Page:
Flowing tides at sunset, Beach Meadows, Nova Scotia.
After three seasons of growing and learning in Toronto, Sage Rising is on the move. We’re temporarily closing our doors in order to open up sunny windows for professional growth, personal fulfillment, and adventure beyond the city limits. This next phase for Sage Rising is a little r&d into our prefered habitat, with winter in Peterborough and summer in South Shore Nova Scotia. It’s an adventure that will require creativity, flexibility, risk, and most importantly trust. Trust that ebb will be followed by flow, that change leads to growth, and that the universe will always provide. Trust that Sage Rising will find a way.
Long afternoon shadows on the Doucette’s farm, Ennismore (Peterborough), Ontario.
Looking back on the journey so far, I feel immense gratitude for every being that helped Sage Rising thrive – from the people who inspired right down to the worms who tilled the soil. I am speechless thinking of all the energy, inspiration, and love that Torontonians gave to nurture my business. Thank you to the homeowners who shared your land, to the volunteers who shared your labour, to the consumers who purchased our products, and to the collaborators who shared our passion.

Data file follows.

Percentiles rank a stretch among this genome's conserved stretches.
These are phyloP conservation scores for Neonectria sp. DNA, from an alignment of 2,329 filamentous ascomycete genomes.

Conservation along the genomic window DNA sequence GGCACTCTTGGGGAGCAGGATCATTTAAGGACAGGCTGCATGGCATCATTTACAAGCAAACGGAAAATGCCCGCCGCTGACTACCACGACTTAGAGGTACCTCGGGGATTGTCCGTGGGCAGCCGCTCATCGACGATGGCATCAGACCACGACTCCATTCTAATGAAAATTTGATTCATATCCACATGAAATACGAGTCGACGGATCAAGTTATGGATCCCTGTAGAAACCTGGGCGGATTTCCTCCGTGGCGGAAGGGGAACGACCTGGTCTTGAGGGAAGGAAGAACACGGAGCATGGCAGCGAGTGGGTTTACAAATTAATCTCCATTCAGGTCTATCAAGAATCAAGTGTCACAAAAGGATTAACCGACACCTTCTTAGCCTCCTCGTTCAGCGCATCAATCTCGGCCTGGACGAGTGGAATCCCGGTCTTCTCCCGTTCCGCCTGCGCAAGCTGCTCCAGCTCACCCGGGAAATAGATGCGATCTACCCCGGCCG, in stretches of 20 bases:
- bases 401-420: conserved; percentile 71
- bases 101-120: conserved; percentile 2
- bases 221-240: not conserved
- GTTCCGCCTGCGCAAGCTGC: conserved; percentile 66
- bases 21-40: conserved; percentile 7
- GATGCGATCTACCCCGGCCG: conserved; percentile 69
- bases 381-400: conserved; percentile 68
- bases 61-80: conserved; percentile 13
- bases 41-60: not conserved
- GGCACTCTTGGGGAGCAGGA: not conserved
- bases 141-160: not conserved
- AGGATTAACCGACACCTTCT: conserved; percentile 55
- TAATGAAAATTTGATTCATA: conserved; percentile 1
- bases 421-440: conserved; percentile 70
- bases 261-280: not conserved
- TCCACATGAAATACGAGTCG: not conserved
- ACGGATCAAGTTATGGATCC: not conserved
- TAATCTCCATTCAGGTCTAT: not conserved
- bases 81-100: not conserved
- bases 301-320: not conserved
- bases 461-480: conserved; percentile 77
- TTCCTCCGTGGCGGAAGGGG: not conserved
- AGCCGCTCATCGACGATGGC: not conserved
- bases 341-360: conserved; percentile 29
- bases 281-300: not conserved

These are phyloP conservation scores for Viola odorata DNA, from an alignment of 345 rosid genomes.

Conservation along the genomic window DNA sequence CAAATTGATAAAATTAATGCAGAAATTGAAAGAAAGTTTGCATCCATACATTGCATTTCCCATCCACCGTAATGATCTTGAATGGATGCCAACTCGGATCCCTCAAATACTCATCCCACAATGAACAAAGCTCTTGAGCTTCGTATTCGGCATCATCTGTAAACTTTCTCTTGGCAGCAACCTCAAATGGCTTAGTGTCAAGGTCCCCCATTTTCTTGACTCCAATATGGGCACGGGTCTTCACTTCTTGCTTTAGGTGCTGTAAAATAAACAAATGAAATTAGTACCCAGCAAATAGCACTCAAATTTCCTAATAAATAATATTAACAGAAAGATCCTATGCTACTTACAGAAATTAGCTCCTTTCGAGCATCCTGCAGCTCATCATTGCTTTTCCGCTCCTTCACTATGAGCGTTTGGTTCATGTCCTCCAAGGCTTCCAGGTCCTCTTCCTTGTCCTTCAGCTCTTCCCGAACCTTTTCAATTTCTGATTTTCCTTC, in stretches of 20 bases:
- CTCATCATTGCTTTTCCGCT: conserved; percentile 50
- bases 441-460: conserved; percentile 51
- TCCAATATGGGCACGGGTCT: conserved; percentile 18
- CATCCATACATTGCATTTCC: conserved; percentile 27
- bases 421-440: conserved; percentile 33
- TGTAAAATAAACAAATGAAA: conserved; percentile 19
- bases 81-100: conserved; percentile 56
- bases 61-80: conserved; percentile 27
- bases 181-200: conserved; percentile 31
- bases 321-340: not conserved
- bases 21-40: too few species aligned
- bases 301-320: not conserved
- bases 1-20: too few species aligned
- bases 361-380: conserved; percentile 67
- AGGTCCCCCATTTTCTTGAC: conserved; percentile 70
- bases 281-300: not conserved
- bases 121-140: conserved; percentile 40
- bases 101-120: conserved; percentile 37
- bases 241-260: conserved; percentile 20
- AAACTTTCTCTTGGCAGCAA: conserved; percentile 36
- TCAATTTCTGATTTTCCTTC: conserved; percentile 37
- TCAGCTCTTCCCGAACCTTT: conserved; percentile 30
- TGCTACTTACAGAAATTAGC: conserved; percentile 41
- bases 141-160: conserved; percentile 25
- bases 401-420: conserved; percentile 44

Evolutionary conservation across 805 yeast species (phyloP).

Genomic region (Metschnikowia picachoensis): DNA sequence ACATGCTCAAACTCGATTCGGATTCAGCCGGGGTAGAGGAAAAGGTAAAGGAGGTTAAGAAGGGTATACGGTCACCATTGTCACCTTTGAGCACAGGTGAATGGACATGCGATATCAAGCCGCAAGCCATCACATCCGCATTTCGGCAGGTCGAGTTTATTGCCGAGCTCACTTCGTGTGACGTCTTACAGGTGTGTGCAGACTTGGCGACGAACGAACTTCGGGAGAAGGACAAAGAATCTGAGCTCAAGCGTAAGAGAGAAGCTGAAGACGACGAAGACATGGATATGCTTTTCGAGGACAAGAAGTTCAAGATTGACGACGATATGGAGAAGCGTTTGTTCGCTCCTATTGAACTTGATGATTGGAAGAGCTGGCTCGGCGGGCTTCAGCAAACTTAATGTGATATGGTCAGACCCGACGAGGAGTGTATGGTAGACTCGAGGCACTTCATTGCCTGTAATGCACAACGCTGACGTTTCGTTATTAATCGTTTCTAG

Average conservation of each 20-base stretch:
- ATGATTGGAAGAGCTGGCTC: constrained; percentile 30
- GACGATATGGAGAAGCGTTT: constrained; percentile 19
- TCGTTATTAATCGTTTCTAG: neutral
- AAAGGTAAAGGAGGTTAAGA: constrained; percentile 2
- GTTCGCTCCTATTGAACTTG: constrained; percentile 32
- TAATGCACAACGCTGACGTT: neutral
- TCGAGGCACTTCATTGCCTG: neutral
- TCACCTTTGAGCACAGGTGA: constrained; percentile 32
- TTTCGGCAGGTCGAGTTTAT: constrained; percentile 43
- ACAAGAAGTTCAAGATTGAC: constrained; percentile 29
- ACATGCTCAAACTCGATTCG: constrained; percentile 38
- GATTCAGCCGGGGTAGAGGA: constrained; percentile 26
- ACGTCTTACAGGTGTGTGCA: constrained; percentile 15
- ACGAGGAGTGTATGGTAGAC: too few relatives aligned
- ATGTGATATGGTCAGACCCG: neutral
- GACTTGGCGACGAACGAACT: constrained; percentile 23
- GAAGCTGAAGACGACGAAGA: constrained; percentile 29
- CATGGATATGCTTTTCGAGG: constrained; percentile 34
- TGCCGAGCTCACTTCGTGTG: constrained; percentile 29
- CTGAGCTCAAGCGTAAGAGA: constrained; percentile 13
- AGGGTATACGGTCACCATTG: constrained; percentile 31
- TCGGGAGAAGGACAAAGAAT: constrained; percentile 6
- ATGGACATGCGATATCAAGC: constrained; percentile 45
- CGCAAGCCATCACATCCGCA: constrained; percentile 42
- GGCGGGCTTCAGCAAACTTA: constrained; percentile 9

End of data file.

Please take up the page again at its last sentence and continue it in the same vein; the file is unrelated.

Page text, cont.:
Huge bear hugs go out to all the folks at Fresh City Farms for helping to get us started, to Jessica Barnes for nurturing the seed into a healthy seedling, to Amelia Croll and family for sharing your yard and my love of herbs, to Kelsey Patton for giving us your summer Mondays, and to Guy Doucette for nurturing the land with me over cups of coffee and fresh morning breezes every step of the way.
Most importantly, thank you to the land for all that you have yielded. With deep respect, we seek to leave you fertile, healthy, and diverse. May the soil we have helped to build and the plants we have nurtured rest deeply until rediscovered, with gratitude, by another backyard gardener.
My neighbour recently gave me an increadibly inspiring book called Farm City (2009) by Novella Carpenter, an urban farmer in Oakland, California. Her words resonate with this moment for Sage Rising, and for urban farming in Toronto:
Although my holding was small-and temporary-I had come to realize that urban farming wasn’t about one farm, just as one beehive isn’t about an individual bee…Urban farms have to be added together in order to make a farm. So when I say that I’m an urban “farmer,” I’m depending on other urban farmers, too. It’s only with them that our backyards and squatted gardens add up to something significant. And if one of ours goes down, another will spring up. (pg 269)
I beleive in you Toronto! Keep growing!
~ Caitlin Doucette (nee Langlois Greenham), Farmer-Owner
Caitlin with Lucy, her family’s dog, planting next year’s garlic, Port Medway, Nova Scotia.